Plants rely on the maintenance of stem cell niches at their apices for the continuous growth of roots and shoots. However, although the developmental plasticity of plant cells has been demonstrated, it is not known whether the stem cell niche is required for organogenesis. Here we explore the capacity of a broad range of differentiating cells to regenerate an organ without the activity of a stem cell niche. Using a root-tip regeneration system in Arabidopsis thaliana to track the molecular and functional recovery of cell fates, we show that re-specification of lost cell identities begins within hours of excision and that the function of specialized cells is restored within one day. Critically, regeneration proceeds in plants with mutations that fail to maintain the stem cell niche. These results show that stem-cell-like properties that mediate complete organ regeneration are dispersed in plant meristems and are not restricted to niches, which nonetheless seem to be necessary for indeterminate growth. This regenerative reprogramming of an entire organ without transition to a stereotypical stem cell environment has intriguing parallels to recent reports of induced transdifferentiation of specific cell types in the adult organs of animals.
Sena G, Benfey PN, 2004, A broad competence to respond to SHORT-‐ROOT as revealed by tissue-‐specific ectopic expressions, Development, Vol: 131, Pages: 2817-2826, ISSN: 0950-1991
In plants, cell fate specification depends primarily on position rather than lineage. Recent results indicate that positional information can be transmitted through intercellular trafficking of transcription factors. The SHORT ROOT (SHR) gene, a member of the GRAS family of putative transcription factors, is involved in root radial patterning in Arabidopsis. Correct radial patterning depends on the positional information transmitted through limited SHR intercellular movement and translated into cell division and specification by competent target cells. To investigate the regulation of SHR movement and the competence to respond to it, we drove expression of a translational fusion SHR::GFP using four different tissue-specific promoters. In a wild-type background, SHR::GFP was not able to move from either phloem companion cells or epidermal cells, both of which have been shown to support movement of other proteins, suggesting a requirement for tissue-specific factors for SHR movement. When expressed from its native promoter in plants with multiple endodermal layers, SHR::GFP was not able to move beyond the first endodermal layer, indicating that movement is not limited by a mechanism that recognizes boundaries between cell types. Surprisingly, movement of SHR::GFP was observed when ectopic expression from an epidermal promoter was placed in a scarecrow (scr) mutant background, revealing a possible role for SCR in limiting movement. Analysis of the competence to respond to SHR-mediated cell specification activity indicated that it was broadly distributed in the epidermal lineage, while competence to respond to the cell division activity of SHR appeared limited to the initials and involved induction of SCR. The spatial distribution of competence to respond to SHR highlights the importance of tightly regulated movement in generating the root radial pattern.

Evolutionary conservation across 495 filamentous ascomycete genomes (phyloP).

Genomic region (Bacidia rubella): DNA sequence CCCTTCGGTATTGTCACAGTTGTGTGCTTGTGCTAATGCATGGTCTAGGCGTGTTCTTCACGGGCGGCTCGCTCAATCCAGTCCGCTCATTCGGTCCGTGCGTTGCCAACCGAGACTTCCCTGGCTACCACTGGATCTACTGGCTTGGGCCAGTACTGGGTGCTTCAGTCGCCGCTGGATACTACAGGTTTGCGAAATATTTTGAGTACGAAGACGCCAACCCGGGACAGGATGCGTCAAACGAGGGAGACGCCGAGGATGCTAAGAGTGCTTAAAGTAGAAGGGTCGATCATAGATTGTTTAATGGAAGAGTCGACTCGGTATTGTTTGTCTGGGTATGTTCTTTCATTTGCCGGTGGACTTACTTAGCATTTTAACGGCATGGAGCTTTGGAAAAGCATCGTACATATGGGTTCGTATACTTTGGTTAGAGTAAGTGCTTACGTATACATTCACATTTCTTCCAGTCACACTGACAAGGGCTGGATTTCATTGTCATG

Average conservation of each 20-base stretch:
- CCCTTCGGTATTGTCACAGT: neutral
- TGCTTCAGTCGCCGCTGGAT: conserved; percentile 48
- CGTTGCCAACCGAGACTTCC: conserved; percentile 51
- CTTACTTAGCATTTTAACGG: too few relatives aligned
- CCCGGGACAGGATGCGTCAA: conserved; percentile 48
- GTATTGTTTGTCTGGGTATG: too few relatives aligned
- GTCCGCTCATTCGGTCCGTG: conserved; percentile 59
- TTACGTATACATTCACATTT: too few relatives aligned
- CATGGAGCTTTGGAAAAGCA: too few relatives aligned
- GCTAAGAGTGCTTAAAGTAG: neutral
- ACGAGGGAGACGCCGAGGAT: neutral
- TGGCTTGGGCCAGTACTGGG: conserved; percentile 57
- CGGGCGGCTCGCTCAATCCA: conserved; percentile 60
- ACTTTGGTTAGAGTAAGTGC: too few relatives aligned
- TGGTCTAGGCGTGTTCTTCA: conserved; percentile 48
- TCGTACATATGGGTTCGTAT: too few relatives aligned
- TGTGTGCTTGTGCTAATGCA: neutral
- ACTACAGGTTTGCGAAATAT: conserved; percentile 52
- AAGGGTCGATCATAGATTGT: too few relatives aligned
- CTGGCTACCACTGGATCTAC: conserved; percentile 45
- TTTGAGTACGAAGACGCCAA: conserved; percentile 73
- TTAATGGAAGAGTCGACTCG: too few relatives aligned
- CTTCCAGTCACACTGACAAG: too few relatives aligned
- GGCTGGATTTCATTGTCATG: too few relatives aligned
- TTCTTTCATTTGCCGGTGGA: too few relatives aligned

Benfey PN, Gallagher K, Paquette A, et al., 2003, Radial patterning in arabidopsis: A moving target, 62nd Annual Meeting of the Society-for-Development-Biology, Pages: 523-523, ISSN: 0012-1606
Plant embryos consist primarily of two stem-cell populations known as meristems, one that will make the root and the other that makes the shoot. Determining how the cells in these meristems are able to control their own division and the differ- entiation program of their progeny to form organs is one of the major questions of plant development. We have uncovered evi- dence for a signaling center located in the internal tissues of the Arabidopsis root that provides pattern information through cell— cell movement of a transcription factor to the surrounding cell layer. In the root of Arabidopsis, we have characterized mutations in which specific meristem cells fail to divide, or their progeny acquire the wrong identity. Analysis of mutations in the SCARE- CROW (SCR) and SHORT-ROOT (SHR) genes indicates that they are key regulators of radial patterning in the root. Both SHR and SCR are members of the GRAS family of putative transcription factors. SHR acts in a non-cell-autonomous fashion to regulate the amount of RNA that is made by the SCR gene. Analysis of SHR localization revealed protein both in the stele and in the cells immediately adjacent to it, indicating that SHR is able to move from the stele to the adjacent layer. Ectopic expression of SHR results in supernumerary cell layers and altered cell speci- fication, indicating that SHR is both necessary and sufficient for cell division and cell specification in the root meristem. Efforts to identify the mechanism of this highly regulated protein move- ment will be discussed
Sena G, Nakajima N, Jung N, et al., 2002, Analysis of Arabidopsis root pattern formation: Tissue-specific ectopic expression of the "Moving" putative transcription factor short-root, 61st Annual Meeting of the Society-for-Development-Biology, Pages: 486-487, ISSN: 0012-1606